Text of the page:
This anime is about a samurai, who becomes a coffee machine in his next life, but he still wants to fight, and one day he founds a girl and falls in love with her.
The story is really hard to understand, and it's full of meaningless scenes. For example, a coffe machine shouldn't be flying... I was like 'what the hell?'
The art was okay, but the closer scenes were drawn pretty ugly somewhere. I have to admit, the characters were cute and ingenious.
I think the most horrible thing about this anime was the sound. The way the samurais shouted was truly annoying. The
music under the scenes were imperceptible. To be honest, I don't even remember them...
In total, it wasn't worth seeing this 30 minutes long anime. It was horrible and unpalatable. I don't recommend it to anyone.
Coffee Samurai is a 30-minute short with a truly unique idea. A Sengoku-era samurai wishes for an invincible steel body after he falls in battle, and in a bit of a cruel trick, he is reborn as a vending machine. Hemi, a college student, discovers that this vending machine is actually alive, and befriends him in her fascination. This eventually progresses to a bizarre love, and remains that way. The pacing is slow, but the idea is unique, and definitely charming. If you aren't interested in the story, then this anime doesn't have much to
offer for you, however.
I was surprised to see this was from 2009. With it's simple and cute art style, I wouldn't have flinched if it was made thirty years earlier. I'm not sure if this was a stylistic choice or not, but the general assumption that all old anime have poor animation is reflected here a bit too much, and takes away from the experience in several scenes.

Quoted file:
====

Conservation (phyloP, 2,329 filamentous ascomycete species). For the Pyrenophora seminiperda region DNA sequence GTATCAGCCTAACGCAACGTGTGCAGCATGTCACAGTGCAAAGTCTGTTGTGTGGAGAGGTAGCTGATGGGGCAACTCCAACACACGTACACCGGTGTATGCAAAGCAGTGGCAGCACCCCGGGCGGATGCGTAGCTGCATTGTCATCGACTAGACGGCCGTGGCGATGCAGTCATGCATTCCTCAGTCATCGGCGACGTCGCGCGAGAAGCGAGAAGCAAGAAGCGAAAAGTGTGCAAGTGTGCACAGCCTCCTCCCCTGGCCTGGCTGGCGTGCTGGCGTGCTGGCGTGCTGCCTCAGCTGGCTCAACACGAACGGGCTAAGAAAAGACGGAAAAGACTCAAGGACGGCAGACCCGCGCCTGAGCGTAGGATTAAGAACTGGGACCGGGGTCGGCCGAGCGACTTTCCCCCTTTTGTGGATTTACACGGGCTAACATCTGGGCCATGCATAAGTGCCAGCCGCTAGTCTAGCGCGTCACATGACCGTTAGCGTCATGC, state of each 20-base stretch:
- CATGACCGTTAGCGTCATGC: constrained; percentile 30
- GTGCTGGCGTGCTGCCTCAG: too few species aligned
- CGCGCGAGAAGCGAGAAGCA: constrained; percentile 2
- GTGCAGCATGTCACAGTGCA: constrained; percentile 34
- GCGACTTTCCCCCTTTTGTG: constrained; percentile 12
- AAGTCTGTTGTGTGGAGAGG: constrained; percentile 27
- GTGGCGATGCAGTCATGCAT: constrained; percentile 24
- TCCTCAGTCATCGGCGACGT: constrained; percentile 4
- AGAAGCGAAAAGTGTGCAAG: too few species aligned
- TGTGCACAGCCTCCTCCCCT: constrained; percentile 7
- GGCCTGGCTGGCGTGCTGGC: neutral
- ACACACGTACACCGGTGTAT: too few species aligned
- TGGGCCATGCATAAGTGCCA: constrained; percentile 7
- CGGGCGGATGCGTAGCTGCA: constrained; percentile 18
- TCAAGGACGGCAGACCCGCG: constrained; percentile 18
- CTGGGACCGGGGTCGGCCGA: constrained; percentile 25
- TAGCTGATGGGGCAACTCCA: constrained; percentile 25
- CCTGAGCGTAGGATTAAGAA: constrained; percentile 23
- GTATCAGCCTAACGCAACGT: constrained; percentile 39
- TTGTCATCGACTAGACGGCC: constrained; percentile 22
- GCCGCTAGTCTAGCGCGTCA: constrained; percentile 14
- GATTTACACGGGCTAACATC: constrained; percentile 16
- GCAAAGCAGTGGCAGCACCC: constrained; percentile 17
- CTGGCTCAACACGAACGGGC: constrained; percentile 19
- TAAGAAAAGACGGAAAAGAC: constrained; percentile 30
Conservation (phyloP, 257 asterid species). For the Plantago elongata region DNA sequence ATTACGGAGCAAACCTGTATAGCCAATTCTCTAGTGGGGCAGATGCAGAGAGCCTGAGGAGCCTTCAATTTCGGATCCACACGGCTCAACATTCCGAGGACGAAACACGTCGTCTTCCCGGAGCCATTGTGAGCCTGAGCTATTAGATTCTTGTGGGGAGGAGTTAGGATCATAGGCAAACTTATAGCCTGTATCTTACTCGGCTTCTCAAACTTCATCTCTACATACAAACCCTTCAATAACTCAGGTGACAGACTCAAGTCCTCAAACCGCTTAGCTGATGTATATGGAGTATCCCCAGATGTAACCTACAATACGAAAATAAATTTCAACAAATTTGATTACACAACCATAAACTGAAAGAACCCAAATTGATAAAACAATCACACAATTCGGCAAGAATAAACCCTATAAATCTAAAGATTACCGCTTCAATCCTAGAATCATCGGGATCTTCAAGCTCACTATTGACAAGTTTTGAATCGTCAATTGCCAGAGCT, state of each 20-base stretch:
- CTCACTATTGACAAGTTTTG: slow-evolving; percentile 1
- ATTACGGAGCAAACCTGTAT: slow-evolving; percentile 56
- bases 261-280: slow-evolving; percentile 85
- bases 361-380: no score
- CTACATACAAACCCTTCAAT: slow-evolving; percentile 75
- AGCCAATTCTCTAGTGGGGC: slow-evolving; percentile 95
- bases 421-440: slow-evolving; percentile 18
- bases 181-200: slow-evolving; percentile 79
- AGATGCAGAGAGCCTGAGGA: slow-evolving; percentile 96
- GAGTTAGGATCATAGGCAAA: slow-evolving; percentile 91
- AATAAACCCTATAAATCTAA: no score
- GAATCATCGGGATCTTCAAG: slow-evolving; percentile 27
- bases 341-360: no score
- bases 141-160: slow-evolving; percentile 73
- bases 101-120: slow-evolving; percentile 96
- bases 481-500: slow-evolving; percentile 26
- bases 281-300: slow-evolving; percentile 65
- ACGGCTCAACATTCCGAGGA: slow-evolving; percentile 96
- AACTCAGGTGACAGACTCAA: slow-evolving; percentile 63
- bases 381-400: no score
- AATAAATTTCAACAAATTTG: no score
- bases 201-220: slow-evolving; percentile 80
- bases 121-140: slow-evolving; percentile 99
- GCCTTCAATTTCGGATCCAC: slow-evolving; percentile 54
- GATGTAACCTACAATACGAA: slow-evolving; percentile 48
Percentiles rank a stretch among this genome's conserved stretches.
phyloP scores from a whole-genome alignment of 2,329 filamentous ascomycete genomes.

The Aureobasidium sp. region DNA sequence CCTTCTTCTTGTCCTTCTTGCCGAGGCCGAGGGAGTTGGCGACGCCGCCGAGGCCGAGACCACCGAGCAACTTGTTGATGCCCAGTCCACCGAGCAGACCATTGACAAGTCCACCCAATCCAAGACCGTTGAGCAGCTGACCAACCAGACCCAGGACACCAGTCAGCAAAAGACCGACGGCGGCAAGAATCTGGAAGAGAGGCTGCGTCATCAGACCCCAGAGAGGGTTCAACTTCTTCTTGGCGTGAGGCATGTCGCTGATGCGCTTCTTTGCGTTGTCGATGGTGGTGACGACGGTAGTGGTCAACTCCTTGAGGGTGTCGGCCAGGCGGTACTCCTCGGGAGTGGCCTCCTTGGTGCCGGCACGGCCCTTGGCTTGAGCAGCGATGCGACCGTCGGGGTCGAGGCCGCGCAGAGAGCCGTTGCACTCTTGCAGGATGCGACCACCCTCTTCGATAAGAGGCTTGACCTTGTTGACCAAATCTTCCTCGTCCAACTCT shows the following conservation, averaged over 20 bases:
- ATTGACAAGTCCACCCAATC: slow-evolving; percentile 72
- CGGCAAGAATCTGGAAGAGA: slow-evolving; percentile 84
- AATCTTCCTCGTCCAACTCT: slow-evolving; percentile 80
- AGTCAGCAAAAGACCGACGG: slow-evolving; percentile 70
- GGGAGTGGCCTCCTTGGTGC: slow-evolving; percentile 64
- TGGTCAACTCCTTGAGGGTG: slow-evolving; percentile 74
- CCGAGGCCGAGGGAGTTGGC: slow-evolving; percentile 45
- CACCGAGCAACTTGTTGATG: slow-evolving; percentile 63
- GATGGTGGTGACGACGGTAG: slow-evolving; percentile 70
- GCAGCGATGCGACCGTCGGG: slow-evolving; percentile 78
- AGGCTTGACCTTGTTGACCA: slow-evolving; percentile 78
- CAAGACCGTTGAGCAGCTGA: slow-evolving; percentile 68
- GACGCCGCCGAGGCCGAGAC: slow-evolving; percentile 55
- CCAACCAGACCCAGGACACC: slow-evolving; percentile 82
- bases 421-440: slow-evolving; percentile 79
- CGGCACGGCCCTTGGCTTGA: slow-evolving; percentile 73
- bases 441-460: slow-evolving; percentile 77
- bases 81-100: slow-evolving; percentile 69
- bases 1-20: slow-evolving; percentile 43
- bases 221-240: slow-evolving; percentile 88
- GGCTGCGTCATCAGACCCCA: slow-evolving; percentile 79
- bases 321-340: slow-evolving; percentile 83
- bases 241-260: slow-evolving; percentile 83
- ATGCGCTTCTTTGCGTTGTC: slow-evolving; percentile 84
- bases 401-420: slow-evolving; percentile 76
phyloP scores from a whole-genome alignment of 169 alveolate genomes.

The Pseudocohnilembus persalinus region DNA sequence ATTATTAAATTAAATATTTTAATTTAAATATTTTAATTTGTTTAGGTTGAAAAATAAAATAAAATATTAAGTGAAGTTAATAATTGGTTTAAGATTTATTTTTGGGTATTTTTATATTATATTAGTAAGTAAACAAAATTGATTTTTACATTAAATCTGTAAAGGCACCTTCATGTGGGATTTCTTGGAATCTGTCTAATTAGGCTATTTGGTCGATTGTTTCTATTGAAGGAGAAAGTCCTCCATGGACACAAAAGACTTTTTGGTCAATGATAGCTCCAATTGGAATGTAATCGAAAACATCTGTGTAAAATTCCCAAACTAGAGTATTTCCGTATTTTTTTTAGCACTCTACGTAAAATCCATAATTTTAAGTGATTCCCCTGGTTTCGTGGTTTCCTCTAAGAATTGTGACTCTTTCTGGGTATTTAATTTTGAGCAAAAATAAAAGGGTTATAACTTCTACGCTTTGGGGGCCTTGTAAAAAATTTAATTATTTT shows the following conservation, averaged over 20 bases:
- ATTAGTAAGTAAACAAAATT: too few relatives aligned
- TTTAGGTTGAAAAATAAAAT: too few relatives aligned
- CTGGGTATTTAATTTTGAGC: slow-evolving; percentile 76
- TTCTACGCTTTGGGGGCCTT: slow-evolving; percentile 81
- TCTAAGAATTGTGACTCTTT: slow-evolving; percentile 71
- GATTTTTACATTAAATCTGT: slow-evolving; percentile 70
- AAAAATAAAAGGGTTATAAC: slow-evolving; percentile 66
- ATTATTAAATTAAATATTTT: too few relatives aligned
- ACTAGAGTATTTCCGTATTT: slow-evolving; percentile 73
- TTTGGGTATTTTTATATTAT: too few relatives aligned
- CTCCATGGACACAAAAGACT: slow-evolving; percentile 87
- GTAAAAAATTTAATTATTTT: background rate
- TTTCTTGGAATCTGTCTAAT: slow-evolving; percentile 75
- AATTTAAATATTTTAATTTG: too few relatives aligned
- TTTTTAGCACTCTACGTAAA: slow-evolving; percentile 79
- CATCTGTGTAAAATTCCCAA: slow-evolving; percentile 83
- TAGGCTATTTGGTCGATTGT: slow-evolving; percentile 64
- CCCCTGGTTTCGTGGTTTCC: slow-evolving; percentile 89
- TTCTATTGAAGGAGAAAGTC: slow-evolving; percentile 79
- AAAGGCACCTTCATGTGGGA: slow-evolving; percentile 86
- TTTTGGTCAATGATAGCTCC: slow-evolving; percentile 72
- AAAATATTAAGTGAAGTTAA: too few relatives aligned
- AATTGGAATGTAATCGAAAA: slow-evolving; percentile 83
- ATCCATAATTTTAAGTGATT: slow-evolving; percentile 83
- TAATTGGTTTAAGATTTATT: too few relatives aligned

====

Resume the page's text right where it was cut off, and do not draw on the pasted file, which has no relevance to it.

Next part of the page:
While the art and animation are up for interpretation, the sound in particular was very obviously poor. While dialogue is sparse compared to most anime, voices are never quite clear. The quality becomes painfully obvious during the first action sequence. During the loud yells of battle, you could assume they were recorded on a $30 microphone in somebody's basement. Aside from the terrible quality issues, the voice acting never stood out, though there were no particular problems.
The bizarre relationship between Jin and Hemi is the only real character we see beyond their introductions, but in the 30-minute time frame of this special, Hemi becomes sweet, and a bit of an airhead, and Jin becomes protective, and clearly suited to his role as a samurai. These traits, while not original, are in very soft tones, and becomes almost endearing. Other characters we see throughout are forgettable besides their own weirdness, and add very little to the series.
My personal enjoyment for this series was a solid five. I watched it for it's strange concept, and saw exactly a strange concept. There is no real enjoyment to be found beyond your own curiosity, and without it, you're left with a sweet romance with a very lackluster production.
Averaging out the scores brings a 4.6, though you may disagree and rate lower if you had expected more. Perhaps you may even rate it higher, as regardless of quality, as it's a nice short break from the torrential downpour of rom-coms and dramas in anime.